• Make sure your children know their, address(es), phone number(s) including area code, and who to call in case of an emergency.

• Teach your kids a special code word only trusted adults will know. Discuss with them that they are not to go with anyone who doesn't know the code word.

• If your kids are old enough to stay home alone, make sure they keep the door locked and never tell anyone who knocks or calls they are home alone.

How can you prepare for the worst, even while hoping for the best?

There is nothing quite like walking down the alley of your darkest fears; and preparing in the event your child is abducted is definitely a deep, dark fear. However, there’s a catharsis in meandering down a road like that: you find the areas where you have control and even a little bit of leverage.

• For divorced, or separated parents: make sure you always know where your custody documents are, should you need to provide them as proof.

• Take good quality digital ID-like photos of your kids every 6 months and possibly even go as far as having them fingerprinted. Many local police departments sponsor fingerprinting programs.

• Keep your kids' medical and dental records up to date.

• Each day, make a mental note of what your kids are wearing.

• Every couple of months, it’s a smart idea to note your children’s height and weight – in case you ever need to provide those details.

• Never leave kids alone in a car or stroller, even for a minute.

• If you have customized clothing for your kids, avoid having them dress in those outfits when out in public. Children tend to trust adults who know their names.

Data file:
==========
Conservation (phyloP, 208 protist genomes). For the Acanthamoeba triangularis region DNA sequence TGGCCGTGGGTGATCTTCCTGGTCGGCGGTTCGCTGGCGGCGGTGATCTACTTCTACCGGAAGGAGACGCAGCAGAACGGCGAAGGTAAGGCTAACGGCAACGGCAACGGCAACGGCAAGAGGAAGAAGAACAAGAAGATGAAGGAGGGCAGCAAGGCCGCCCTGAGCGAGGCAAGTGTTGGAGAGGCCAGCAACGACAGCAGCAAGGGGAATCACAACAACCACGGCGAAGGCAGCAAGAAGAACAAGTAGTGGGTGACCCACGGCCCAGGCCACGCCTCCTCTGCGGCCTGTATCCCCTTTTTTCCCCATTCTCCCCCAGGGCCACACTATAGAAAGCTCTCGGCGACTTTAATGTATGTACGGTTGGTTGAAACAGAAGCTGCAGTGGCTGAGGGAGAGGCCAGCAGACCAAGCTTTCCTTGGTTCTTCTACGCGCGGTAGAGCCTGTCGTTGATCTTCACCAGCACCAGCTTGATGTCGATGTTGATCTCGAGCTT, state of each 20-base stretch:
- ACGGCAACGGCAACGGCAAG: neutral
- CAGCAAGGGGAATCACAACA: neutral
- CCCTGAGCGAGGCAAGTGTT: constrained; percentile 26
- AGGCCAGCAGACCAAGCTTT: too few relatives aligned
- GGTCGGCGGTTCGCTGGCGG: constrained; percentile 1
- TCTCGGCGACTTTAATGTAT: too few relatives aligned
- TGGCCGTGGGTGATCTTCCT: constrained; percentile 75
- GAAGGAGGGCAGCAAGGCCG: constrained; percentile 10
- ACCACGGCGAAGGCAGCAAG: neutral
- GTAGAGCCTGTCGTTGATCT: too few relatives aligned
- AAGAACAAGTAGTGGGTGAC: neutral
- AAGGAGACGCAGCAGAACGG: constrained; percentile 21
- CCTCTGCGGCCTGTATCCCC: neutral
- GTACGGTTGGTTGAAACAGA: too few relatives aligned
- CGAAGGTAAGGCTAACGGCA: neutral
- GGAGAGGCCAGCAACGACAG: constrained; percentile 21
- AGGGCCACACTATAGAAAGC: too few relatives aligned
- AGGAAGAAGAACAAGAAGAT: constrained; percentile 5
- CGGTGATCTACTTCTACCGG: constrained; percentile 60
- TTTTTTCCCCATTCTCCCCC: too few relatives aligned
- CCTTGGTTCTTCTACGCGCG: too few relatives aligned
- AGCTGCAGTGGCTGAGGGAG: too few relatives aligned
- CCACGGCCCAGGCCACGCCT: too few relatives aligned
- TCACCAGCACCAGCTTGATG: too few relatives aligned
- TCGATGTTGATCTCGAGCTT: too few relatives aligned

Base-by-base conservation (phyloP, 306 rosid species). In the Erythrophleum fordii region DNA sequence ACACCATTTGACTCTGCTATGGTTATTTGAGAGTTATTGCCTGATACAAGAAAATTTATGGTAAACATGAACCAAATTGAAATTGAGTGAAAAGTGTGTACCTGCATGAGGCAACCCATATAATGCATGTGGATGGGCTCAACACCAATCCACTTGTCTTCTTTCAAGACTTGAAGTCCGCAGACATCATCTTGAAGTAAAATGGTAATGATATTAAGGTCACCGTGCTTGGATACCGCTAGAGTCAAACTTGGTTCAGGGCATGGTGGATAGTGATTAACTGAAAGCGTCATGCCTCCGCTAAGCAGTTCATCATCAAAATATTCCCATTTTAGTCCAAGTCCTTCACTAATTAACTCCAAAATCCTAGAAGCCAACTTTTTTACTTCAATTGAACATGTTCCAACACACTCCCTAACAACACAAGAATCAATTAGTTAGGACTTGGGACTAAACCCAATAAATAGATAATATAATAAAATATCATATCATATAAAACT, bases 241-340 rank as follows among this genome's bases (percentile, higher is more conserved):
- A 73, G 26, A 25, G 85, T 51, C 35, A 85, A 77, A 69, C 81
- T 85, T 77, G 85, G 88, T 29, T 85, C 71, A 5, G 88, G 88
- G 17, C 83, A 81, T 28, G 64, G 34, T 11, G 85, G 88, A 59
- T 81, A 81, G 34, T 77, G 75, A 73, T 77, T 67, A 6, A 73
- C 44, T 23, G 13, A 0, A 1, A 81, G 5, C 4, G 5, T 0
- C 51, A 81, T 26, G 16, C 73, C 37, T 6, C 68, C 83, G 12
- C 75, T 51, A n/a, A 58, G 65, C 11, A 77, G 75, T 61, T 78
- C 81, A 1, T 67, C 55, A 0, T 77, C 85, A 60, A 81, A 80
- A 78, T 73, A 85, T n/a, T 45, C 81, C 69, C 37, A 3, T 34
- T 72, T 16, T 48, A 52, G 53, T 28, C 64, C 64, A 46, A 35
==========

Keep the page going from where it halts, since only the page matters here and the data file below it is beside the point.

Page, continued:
• Make a big deal about online safety. Help your kids understand the Internet is a great tool, but it's also a place to exercise caution. As parents, we should be aware of our kids' Internet activities and online friends. When they enter the realm of having friends online, we need to remind our kids never to give out personal information unless you all know them in person.

• If you believe your child has been abducted, the first few hours are the most critical in missing-child cases. It's important to contact local law enforcement right away. They'll ask you for a recent picture of your child and will probably ask you many questions about where and when you last saw your child, what they were wearing, how tall they are and how much they weigh. This is why all those details are important to have.

• You may also request to enter your children into the National Crime and Information Center (NCIC). Other clearinghouses such as the Child Protection Education of America ([866] USA-CHILD) and the National Center for Missing and Exploited Children ([800] 843-5678) can offer information and support during your search.

• After notifying the authorities, remember to try to stay calm. Being able to stop and think rationally will help you communicate with the authorities and hopefully get your child back quickly.

After talking with my kids about the dangers of abduction, it was interesting to hear the questions they had and how matter of fact they were. At ten and six years old, they were able to understand, digest, and communicate any issues our talk brought up. Parents, these talks can be done without scaring the ever-living life out of your kids, but still providing them with the actionable steps and information they need. Try it today; you never know if tomorrow it may come in handy.

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is an passionate author and freelancer from Minnesotan with a focus in creative writing.

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Disclaimer:

The purpose of the above content is to raise awareness only and does not advocate treatment or diagnosis. This information should not be substituted for your physician's consultation and it should not indicate that use of the drug is safe and suitable for you or your (pet). Seek professional medical advice and treatment if you have any questions or concerns.